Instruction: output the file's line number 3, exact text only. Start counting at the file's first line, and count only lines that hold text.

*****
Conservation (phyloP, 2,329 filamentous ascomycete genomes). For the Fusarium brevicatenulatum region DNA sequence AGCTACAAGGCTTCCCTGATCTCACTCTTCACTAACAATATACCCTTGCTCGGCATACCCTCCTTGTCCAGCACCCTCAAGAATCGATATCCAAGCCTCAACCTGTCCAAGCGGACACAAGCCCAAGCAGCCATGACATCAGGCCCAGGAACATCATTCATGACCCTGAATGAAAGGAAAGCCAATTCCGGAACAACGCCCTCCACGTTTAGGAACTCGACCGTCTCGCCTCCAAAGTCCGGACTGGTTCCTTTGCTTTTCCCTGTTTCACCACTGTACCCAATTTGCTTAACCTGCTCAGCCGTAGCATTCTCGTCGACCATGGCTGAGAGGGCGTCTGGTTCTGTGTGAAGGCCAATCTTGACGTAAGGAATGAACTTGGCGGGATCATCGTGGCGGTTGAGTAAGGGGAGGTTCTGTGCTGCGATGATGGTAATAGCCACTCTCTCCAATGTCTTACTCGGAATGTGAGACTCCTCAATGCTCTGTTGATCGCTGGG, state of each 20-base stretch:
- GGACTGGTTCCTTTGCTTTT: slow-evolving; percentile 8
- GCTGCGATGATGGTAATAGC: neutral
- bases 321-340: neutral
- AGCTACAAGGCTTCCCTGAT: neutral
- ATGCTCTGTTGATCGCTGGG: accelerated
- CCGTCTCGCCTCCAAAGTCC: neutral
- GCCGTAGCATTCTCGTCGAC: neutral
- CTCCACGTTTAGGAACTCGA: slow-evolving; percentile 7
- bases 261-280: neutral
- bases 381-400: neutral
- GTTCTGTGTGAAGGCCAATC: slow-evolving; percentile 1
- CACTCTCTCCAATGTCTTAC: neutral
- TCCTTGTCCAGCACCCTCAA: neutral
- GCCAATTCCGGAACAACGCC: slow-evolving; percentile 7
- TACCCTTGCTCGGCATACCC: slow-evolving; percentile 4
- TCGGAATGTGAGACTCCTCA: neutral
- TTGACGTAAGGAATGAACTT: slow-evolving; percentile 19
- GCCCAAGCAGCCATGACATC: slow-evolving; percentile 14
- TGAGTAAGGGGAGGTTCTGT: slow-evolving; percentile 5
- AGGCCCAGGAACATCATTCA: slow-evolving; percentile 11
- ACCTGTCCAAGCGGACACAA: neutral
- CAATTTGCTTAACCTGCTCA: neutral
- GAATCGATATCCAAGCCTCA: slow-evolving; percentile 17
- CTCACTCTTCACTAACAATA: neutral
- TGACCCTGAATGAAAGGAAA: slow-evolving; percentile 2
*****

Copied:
- GCTGCGATGATGGTAATAGC: neutral